CLP@Lincoln youth raising his hands during a hike on the first day.

Cultivating Youth-Led Community in Eastside

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Riverside, CA – Child Leader Project (CLP) is proud to announce the start of its new ecological and social justice leadership program, CLP@Lincoln. The program begins this May 2013 with youth leaders from the Advancement Via Individual Determination Program (AVID) at Lincoln Continuation High School in the Riverside Unified School District.

In collaboration with AVID, CLP mentors will provide seven sessions of experiential learning on social, ecological and food justice in the Eastside community.

Riverside’s historic Eastside community has been the focus of extensive efforts by health leaders in the HEAL (Healthy Eating Active Living) Zone Initiative. Eastside’s 17,541 residents have little to no access to healthy food or physical activity due to the social and environmental obstacles inherent in lower income communities. It is also home to one of Riverside’s food deserts, a USDA-classification for low-income communities with little or no access to healthy, affordable food.

 

Map of food deserts in Riverside

This USDA map of the Food Deserts in Riverside. Green represents census tracts who are Low Income (LI) and have Low Access (LA) to healthy food within 1-mile. Orange are LI and LA within .5 miles. The red dot marks the location of Lincoln High School in Eastside.

“This program will engage young people as allies and leaders in community change by exploring  how data and research can help us understand and communicate what injustices we already experience about the communities we live in,” says Samantha Wilson, Executive Learner and Founder of CLP and co-facilitator on the program.  “Youth know what’s up in their communities—the role of adults as partners is to provide support, access and language to share their knowledge in ways that make change.”

The program will be co-facilitated by Daniel Aaron Francis and Samantha Lynne Wilson. Daniel Francis brings fifteen years of experience in regenerative and sustainable design and holds a consulting role in the design of community gardens throughout Riverside. Samantha Wilson is a UCR alumna and has served as CLP’s Executive Learner for five years, assisting in leadership development programs for over 500 youth from Riverside to Mexico and South India.

Impacts of Exposure to the Natural World on Student Achievement and Health

Ecological justice and nature-connection is an essential part of individual and community health. Richard Louv, auther of “Last Child in the Woods” and “The Nature Principle,” writes, “Research suggests that exposure to the natural world – including nearby nature in cities – helps improve human health, well-being, and intellectual capacity in ways that science is only recently beginning to understand.”

Louv has also noted  increased  test scores, improved critical thinking skills, problem solving and decision-making as result of time in natural and wildnerness settings.

The CLP@Lincoln Program

 

Daniel Francis and CLP Lincoln youth at the Arlanza Garden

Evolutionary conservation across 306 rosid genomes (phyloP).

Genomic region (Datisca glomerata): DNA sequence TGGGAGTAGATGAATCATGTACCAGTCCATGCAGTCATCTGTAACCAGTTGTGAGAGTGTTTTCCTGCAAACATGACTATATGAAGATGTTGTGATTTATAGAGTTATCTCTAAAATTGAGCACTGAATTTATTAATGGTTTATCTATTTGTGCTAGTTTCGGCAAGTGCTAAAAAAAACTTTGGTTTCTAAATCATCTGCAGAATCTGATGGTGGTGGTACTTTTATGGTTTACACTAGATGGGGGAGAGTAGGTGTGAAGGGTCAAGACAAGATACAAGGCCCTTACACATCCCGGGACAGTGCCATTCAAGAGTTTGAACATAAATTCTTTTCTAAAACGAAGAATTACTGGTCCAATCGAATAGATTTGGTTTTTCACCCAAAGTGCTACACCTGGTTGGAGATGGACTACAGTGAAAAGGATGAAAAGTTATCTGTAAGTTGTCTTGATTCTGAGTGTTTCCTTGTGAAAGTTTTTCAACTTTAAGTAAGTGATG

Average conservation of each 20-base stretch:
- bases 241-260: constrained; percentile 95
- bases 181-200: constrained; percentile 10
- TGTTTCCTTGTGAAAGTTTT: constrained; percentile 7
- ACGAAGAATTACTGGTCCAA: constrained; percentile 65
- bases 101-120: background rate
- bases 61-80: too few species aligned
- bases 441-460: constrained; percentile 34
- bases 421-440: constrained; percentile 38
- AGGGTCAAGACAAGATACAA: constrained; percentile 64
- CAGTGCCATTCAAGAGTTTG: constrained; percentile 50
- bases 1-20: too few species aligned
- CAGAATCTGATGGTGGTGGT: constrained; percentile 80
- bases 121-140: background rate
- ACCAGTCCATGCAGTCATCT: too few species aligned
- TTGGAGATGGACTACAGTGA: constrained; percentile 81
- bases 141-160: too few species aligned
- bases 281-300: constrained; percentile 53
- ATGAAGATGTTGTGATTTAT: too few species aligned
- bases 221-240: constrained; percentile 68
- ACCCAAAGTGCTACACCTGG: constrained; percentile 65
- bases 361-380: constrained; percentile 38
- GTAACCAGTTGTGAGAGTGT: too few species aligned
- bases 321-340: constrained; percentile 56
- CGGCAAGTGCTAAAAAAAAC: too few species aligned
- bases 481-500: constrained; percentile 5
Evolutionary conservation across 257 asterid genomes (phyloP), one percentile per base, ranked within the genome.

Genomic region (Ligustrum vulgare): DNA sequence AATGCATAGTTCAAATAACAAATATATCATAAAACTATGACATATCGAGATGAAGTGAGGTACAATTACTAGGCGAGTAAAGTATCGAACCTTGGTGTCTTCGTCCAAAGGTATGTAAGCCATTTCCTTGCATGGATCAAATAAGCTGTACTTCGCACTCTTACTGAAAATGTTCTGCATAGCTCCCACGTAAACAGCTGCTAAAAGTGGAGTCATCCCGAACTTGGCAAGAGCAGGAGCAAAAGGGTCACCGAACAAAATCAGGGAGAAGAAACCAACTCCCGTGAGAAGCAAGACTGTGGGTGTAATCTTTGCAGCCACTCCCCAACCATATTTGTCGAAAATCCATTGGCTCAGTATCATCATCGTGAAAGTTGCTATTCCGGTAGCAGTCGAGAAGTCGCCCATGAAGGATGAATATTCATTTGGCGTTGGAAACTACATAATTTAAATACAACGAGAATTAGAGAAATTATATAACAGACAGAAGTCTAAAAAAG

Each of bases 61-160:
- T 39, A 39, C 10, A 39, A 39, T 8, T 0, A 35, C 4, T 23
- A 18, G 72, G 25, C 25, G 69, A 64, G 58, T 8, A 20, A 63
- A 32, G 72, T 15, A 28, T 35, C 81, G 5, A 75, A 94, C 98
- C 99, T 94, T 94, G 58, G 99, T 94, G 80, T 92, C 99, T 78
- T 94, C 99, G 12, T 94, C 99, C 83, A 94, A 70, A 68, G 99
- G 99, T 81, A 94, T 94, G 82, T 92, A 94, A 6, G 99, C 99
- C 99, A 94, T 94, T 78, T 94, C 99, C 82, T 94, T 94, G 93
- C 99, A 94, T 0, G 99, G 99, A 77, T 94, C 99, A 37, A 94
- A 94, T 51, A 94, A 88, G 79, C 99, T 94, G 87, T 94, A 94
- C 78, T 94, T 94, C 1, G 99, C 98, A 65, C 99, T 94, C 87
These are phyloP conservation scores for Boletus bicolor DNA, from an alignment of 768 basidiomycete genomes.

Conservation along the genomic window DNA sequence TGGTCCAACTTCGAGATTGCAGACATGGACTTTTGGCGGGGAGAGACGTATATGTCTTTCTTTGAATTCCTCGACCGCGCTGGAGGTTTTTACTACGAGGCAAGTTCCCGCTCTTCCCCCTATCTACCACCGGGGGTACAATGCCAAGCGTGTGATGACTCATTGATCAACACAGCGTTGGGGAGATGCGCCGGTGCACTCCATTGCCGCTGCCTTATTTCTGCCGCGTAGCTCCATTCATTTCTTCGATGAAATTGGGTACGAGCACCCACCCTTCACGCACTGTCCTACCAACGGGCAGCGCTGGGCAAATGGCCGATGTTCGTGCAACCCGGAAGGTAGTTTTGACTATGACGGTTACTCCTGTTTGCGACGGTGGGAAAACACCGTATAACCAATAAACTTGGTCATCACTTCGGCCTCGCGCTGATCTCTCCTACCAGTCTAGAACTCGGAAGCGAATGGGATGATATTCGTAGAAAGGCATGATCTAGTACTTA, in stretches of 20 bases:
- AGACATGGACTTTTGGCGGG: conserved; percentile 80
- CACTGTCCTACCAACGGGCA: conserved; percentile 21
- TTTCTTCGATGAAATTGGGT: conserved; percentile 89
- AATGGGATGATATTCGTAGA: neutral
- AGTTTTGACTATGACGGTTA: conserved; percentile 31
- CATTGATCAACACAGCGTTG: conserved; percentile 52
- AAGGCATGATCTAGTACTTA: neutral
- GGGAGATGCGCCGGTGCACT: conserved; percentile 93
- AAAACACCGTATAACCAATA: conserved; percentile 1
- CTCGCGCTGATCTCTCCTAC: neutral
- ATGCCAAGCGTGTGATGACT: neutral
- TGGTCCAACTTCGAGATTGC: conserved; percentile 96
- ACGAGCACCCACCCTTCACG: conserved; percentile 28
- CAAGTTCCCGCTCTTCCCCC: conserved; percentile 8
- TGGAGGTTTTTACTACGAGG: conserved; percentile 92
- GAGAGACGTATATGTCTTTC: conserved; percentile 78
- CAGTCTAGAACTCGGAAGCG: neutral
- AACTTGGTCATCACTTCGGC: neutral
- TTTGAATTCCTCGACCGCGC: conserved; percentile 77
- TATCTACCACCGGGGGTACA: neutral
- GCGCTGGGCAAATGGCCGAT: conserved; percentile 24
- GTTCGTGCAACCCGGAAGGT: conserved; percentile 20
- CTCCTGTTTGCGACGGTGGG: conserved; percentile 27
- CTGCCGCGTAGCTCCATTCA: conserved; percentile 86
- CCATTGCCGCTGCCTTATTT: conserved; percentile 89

Program facilitator Daniel Francis with CLP@Lincoln youth on the first day of the program.

CLP@Lincoln is an innovative program designed to bring young leaders in touch with the natural world in a way that inspires them to cultivate health and community in their own neighborhood.

Participants in the program will:

  • Observe and explore their relationship to their high school environment.
  • Hike Box Springs Mountain and engage in observation of social and environmental patterns in Riverside.
  • Meet student leaders at UC Riverside’s R’Garden and learn the story of student organizing in advocating for green spaces on campus.
  • Map and engage liquor store and corner market owners in Riverside’s historic Eastside neighborhood with lessons from the Cx3 Collaborative of the County Department of Public Health.
  • Help out at the Arlanza Community Garden, Riverside’s first permaculture-designed and youth-led garden initiative on Parks and Recreation property.
  • Meet public officials and address city leaders on the issues of their community.
  • Celebrate with family and friends and make plans for next steps as volunteer leaders.

Donations and Support:

RCHF logo

The program is funded primarily by a grant from the Riverside Community Health Foundation (www.rchf.org). RCHF has provided $3,000 towards the $4,000 needed to support staff, transportation and program costs. CLP currently invites community supporters and allies to give towards this program. All supporters are invited to our closing celebration to learn more about the experience of youth first hand.

To donate online, click here.

                                                         

To donate by check or cash, please send your gift to C/O CLP@Lincoln, Child Leader Project, P.O. Box 51333, Riverside, CA 92517. 

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  1. Pingback: Child Leader Project Cultivates Youth-Led Community in Riverside’s Eastside | SEIZING OUR DESTINY: The Agenda for Riverside's Innovative Future

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